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NRDC Disinformation Campaign

The environmentalists will never stop their campaign of disinformation, misleading stories and lawsuits.

Feb 08, 2012

 

Families Protecting The Valley Newsletter
VOLUME 3 ISSUE 100

FEBRUARY 8 2012

 

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NRDC Disinformation Campaign

The articles below do a good job of deconstructing the NRDC's 'Myths and Facts' marketing campaign to convince Californians that exporting water from the Delta is the reason for all water problems in the state. As readers of this newsletter know, there are at least 40 known 'stressors' in the Delta, Sacramento has been ordered to 'clean up' the treated sewage they dump into the Delta, and the Department of Fish and Game was forced to propose new limits on striped bass to reduce their population and keep them from eating smelt and salmon. Unfortunately the proposal was rejected.

The environmentalists will never stop their campaign of disinformation, misleading stories and lawsuits. Read any and all stories from these people with 100% scepticism. The two stories below are worth the read.



 

Disinformation Floods Delta Water War

By WAYNE LUSVARDI


Ready for another phantom “drought”? The National Resources Defense Council is. The NRDC’s bogus Delta Smelt lawsuit brought the court-ordered “drought” from 2007 to 2010.

Now the NRDC is launching a disinformation campaign to divert the public’s attention from the bigger water issues of the Sacramento Delta. On Sept. 16, 2011, U.S. District Court Judge Oliver Wanger threw the case out of court as based on bogus science.


Gov. Jerry Brown declared the “drought” over in 2011. Yet water rates have risen anyway across the state as a result of the bogus “drought.”


In the Feb. 6 issue of the San Francisco Chronicle, NRDC attorney Doug Obegi said there are three “facts” and three “myths” about the Sacramento Delta. Like any slick attorney, he is working on you as if you were on a jury to make sure you are persuaded of his case.


The Delta is where most of the water runoff from the snowpack of the Sierra Nevada Mountain Range ends up. California depends on the Delta for most of its water for farms and cites, as well as fishing and water recreation.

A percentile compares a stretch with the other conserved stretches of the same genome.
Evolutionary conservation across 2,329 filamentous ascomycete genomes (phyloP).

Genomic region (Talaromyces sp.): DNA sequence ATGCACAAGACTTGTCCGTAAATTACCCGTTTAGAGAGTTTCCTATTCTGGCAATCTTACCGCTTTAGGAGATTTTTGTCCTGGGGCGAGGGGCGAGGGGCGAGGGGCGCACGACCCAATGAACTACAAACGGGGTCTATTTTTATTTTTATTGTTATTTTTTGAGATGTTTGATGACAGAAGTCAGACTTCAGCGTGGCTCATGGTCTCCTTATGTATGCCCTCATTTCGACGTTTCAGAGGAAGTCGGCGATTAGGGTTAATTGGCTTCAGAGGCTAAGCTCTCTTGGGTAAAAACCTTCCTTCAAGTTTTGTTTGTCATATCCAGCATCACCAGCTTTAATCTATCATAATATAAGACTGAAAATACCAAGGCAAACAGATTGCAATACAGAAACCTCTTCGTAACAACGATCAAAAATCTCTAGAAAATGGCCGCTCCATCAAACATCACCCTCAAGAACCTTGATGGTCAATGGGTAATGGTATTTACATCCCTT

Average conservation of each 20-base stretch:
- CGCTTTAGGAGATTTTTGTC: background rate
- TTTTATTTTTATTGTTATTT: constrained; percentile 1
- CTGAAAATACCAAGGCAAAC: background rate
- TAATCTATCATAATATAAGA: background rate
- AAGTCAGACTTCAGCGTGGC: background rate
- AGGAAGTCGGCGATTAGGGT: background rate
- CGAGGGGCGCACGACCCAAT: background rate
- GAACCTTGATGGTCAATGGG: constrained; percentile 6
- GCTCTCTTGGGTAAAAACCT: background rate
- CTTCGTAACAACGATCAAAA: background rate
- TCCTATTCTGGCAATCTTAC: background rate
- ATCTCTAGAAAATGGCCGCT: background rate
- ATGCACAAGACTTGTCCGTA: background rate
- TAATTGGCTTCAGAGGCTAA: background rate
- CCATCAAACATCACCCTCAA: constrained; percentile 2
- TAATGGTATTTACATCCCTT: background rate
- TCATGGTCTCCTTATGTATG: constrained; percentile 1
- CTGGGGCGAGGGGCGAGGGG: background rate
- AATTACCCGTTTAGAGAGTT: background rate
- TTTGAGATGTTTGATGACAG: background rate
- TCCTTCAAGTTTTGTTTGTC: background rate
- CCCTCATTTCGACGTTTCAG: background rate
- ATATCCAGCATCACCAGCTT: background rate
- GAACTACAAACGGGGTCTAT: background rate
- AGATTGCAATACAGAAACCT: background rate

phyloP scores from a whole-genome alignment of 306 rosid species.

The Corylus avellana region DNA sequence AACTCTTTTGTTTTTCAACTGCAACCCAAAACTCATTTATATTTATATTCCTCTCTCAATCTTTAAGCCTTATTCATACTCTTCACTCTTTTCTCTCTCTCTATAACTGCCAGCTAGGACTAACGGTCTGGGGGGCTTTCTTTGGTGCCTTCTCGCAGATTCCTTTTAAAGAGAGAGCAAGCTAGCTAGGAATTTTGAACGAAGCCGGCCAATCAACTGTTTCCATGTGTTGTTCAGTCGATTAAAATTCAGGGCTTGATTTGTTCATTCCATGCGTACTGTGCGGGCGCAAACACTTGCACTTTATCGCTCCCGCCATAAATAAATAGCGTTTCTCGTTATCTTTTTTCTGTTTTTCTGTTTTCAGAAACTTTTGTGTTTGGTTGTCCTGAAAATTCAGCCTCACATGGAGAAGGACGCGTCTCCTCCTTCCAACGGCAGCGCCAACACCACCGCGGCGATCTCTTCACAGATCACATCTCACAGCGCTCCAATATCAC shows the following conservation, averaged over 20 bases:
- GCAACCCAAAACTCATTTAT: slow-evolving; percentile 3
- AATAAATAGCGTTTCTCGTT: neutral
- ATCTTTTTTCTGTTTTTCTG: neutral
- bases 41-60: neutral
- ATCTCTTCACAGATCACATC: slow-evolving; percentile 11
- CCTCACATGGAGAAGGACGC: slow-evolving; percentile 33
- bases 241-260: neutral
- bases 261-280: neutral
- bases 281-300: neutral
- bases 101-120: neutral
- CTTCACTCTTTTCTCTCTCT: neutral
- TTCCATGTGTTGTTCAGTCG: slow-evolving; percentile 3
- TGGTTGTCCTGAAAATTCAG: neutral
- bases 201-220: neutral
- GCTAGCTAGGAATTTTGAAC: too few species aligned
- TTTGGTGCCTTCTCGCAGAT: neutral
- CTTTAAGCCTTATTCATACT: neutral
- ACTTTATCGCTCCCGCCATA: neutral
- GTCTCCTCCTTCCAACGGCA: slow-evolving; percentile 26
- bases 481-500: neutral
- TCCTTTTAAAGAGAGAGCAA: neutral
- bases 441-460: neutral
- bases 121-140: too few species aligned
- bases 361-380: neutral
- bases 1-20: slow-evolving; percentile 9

To understand the big issues with the upcoming Delta Plan of the State legislature’s Delta Stewardship Council and the proposed $11.1 billion Water Bond on the November ballot, it is important not to be distracted by small facts and alleged irrelevant myths.


The NRDC’s device for distracting you from the water issues of the Sacramento Delta is a purported checklist of so-called “facts” and “myths” about California’s water system. Let’s look at them without being diverted from the larger issues.


Small Facts and Big Myths as Diversions


NRDC Diversion No. 1: “Northern Californians don’t get their water from the delta, so we shouldn’t care what happens.”


Obegi wants Northern Californians to care about what happens with the water from the Delta. Northern Californians should not think that they don’t get their water from the Delta. Ok, being involved is a good thing.


But NRDC’s emotional appeal is to your intelligence. If you were smart and knew that Northern California relied on water from the Delta you would be politically alert and active. People want to brag about being smart about the car they bought, about their “Smart Phone,” or the politician or ballot measure they voted for.


It is important for Northern Californians to be educated about the upcoming Delta water issues. But the above so-called myth is just used as a subtle set-up to make you believe that Southern California is about to steal more water again from Northern California. As will be explained below, this is the opposite of what has happened and is likely to happen.


Water is a socialized commodity in California. It does not belong to Northern Californians or Southern Californians. There is no water to “steal.” Long ago Californians agreed to a social contract for water: Southern California got water and Northern California got flood protection from the occasional destructive rising of the inland sea of the Sacramento Delta. (Think Hurricane Katrina.) By subtly entering emotionalism into the issue, Obegi diverts you from the bigger facts that will be explained below.